America is in the midst of an election season, nearing an Election Day with what likely will be far-reaching consequences. Public interest is extraordinarily high, and candidates are debating many critical issues. Yet we have heard little or nothing about the Constitution and its Bill of Rights -- the touchstone of our individual freedoms.
The most significant words of the U.S. Constitution may be the first three: "We the people." Not "I the King," not "I the Grand Religious Leader," not even "I the elected President." Our governing structure was created by the people, and ensuring that it works for the people is a continuing legal, moral and political journey.
All through the centuries, arguments about the Constitution's meaning have persisted: What does it mean that only Congress can declare war (Article I)? What constitutes "high crimes and misdemeanors" (Article II)? Is taking an oath of office with your hand on the Bible a "religious test" (Article VI)? Under which conditions, if any, should explicit sexual language not be considered free speech (Amendment 1)? Is a urine test for drugs an "unreasonable search" (Amendment 4)?
The remarkable characteristic of the Constitution is that it offers bedrock principles -- checks and balances, procedures, freedoms, responsibilities, protections -- while at the same time responding to the needs of contemporary society. It's not an accident; the founders wrote it that way on purpose. The Constitution is our civic compass. It points the way for courts, legislatures and executive administrations. It guides us in times of war and of peace, of boom and of bust, and of everything in between. It keeps us on the path of fair play, equal treatment, liberty and security.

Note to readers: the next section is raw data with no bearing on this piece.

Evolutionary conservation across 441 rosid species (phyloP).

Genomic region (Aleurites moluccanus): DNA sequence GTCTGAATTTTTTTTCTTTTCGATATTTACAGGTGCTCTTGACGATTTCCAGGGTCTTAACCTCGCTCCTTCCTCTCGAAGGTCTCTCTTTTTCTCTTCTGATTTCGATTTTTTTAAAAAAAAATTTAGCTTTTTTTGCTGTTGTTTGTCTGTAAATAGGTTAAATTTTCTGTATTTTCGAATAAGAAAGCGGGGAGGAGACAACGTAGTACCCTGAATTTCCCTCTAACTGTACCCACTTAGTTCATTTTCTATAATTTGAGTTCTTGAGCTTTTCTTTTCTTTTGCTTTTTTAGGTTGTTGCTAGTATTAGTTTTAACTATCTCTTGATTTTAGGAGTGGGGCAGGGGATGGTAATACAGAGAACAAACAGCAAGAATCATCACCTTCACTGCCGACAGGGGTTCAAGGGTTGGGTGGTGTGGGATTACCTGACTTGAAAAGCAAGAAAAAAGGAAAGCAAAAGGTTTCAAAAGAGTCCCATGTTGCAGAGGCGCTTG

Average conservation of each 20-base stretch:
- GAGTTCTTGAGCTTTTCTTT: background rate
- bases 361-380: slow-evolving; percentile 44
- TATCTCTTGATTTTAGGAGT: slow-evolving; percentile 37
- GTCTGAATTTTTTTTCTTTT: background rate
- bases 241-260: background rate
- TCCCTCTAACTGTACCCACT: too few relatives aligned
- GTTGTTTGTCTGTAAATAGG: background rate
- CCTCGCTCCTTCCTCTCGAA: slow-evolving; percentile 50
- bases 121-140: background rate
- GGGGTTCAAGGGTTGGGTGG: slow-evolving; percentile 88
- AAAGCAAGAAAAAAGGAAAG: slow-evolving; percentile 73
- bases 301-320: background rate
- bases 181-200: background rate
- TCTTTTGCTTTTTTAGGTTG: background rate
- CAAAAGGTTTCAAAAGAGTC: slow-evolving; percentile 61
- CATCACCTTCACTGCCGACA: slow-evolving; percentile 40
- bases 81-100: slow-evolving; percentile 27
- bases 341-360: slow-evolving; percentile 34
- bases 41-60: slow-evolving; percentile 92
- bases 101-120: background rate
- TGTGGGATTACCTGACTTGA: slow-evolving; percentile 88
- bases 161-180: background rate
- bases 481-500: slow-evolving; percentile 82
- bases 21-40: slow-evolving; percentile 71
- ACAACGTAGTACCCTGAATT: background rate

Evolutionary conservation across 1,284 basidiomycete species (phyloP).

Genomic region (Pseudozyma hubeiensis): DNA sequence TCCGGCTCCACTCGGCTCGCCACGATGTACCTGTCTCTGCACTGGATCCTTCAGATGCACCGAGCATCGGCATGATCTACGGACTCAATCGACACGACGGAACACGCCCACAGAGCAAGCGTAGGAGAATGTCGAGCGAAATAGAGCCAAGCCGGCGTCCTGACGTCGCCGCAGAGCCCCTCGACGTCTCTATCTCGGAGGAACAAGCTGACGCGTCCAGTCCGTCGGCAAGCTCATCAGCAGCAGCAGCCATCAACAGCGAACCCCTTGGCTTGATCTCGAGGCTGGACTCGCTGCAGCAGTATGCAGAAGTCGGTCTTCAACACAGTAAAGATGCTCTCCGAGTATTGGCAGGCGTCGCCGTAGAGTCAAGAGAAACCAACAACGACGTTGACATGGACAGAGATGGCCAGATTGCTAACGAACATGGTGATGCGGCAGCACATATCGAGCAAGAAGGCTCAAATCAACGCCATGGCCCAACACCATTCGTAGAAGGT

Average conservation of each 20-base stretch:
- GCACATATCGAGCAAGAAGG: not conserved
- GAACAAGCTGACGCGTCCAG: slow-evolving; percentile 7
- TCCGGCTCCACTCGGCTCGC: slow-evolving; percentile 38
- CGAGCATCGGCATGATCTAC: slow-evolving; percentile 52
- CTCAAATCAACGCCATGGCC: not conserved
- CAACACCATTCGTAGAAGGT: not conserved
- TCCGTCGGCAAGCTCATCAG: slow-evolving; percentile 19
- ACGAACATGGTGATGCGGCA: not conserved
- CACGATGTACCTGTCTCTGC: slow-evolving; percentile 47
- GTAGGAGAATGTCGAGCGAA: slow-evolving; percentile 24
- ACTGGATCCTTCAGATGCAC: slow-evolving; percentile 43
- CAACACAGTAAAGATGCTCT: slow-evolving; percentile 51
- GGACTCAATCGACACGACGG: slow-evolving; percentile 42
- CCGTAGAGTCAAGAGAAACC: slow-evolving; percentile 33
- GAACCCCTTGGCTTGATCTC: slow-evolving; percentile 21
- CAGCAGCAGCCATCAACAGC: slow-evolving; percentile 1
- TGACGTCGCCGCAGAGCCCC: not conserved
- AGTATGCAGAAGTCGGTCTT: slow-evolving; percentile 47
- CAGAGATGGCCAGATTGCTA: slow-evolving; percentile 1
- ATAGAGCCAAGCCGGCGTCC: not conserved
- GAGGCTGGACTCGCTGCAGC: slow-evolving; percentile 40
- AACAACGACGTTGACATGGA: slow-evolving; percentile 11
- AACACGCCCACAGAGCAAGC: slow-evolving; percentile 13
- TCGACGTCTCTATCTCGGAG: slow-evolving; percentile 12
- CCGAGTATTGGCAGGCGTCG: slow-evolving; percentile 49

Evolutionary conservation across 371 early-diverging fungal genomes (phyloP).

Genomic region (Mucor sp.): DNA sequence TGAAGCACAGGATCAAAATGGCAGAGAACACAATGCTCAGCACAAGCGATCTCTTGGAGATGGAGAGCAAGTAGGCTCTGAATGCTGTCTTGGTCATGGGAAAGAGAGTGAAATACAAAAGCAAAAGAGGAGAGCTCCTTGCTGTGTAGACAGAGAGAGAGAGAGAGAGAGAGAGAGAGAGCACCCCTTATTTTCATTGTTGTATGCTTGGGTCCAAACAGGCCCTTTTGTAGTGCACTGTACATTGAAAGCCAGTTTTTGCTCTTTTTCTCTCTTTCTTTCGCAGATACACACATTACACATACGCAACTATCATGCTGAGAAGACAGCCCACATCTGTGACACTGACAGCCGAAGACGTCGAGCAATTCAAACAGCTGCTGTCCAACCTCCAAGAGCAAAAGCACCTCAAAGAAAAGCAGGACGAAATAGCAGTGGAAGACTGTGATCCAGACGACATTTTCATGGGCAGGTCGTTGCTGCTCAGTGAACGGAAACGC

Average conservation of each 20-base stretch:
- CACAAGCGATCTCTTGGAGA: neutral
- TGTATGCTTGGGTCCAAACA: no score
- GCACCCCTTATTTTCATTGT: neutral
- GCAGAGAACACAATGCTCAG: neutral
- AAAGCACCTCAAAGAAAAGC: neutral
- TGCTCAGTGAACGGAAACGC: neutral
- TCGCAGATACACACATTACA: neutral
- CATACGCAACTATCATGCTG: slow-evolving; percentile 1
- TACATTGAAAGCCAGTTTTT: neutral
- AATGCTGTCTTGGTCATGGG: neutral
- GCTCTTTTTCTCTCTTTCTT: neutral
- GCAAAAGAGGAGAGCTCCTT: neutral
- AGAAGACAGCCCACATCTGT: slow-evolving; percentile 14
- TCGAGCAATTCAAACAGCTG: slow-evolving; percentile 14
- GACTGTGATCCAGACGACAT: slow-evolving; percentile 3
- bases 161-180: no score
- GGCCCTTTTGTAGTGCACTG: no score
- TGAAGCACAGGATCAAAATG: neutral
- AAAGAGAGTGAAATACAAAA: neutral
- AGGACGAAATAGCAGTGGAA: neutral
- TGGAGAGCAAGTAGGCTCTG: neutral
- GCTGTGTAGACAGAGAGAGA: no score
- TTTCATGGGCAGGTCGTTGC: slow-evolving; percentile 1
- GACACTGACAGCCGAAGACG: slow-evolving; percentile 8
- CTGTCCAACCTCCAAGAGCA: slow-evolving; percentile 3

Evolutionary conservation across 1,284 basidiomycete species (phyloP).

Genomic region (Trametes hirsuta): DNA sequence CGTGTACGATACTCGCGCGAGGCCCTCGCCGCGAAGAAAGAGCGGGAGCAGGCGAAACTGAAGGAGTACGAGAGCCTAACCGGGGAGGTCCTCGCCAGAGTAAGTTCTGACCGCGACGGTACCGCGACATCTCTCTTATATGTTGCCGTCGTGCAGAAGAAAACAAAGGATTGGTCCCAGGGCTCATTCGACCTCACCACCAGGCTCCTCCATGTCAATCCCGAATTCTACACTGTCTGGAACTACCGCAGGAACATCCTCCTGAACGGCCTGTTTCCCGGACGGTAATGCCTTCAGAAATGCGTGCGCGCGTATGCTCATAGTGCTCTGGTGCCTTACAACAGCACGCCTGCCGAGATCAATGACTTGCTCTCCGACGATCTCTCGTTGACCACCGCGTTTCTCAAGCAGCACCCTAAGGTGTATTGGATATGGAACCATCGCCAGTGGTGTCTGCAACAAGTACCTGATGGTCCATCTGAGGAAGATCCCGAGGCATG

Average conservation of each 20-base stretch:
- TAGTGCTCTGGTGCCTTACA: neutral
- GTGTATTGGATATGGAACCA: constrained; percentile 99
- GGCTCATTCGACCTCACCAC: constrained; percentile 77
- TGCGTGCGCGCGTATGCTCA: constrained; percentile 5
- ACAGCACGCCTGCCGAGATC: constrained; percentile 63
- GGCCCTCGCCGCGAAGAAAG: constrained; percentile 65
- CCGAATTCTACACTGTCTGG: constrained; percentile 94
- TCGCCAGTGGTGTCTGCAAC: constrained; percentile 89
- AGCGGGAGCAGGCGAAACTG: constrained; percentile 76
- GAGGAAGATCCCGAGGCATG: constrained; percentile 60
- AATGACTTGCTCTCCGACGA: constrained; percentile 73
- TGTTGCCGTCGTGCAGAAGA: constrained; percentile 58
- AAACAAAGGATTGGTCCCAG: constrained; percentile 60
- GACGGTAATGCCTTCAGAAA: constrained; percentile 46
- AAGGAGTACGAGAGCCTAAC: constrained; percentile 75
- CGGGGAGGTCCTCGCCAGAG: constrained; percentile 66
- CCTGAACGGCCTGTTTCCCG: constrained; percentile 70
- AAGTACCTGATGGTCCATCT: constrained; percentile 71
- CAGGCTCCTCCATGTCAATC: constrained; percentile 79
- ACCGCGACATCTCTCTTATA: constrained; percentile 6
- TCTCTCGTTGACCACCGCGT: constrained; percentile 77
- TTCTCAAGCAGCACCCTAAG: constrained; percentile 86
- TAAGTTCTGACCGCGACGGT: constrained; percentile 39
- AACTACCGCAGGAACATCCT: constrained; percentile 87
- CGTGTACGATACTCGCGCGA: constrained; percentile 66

Or it does if we're constantly vigilant.
Over the last two centuries, through activism, dissent and dedication, citizens have expanded the scope and depth of our liberty. And today, more Americans enjoy the "blessings of liberty" than at any time in history.
Yet, in recent years, our federal government has grown more powerful and secretive, assuming powers it does not rightfully have. Our government has: spied on Americans without the approval of Congress or the courts; allowed the CIA to torture and abuse hundreds of people, including Americans, in secret prisons throughout the world; held prisoners indefinitely without charge; placed hundreds of thousands of Americans on terrorist watch lists without an explanation or opportunity to appeal; and restricted the free flow of scientific information and set up barriers to the use of scientific materials.
No matter who wins the election, we must remember that the Constitution applies to everyone. It applies to the least desirable among us and to those with whom we vehemently disagree on matters of politics, religion or ethics. That's the tough part. We need to be vigilant for all people, not merely the ones whom society favors.
This election season is an opportunity to think about what the Constitution has given us, as well as what we ourselves can do to make sure it survives -- not just in letter, but in spirit. We can consider whether what's been going on is consistent with the Constitution. We shouldn't fall into the trap of "Well, it's not me; it's that awful other person who's being tortured/spied upon/denied an attorney/discriminated against/harassed." Any of us could be that person in the future.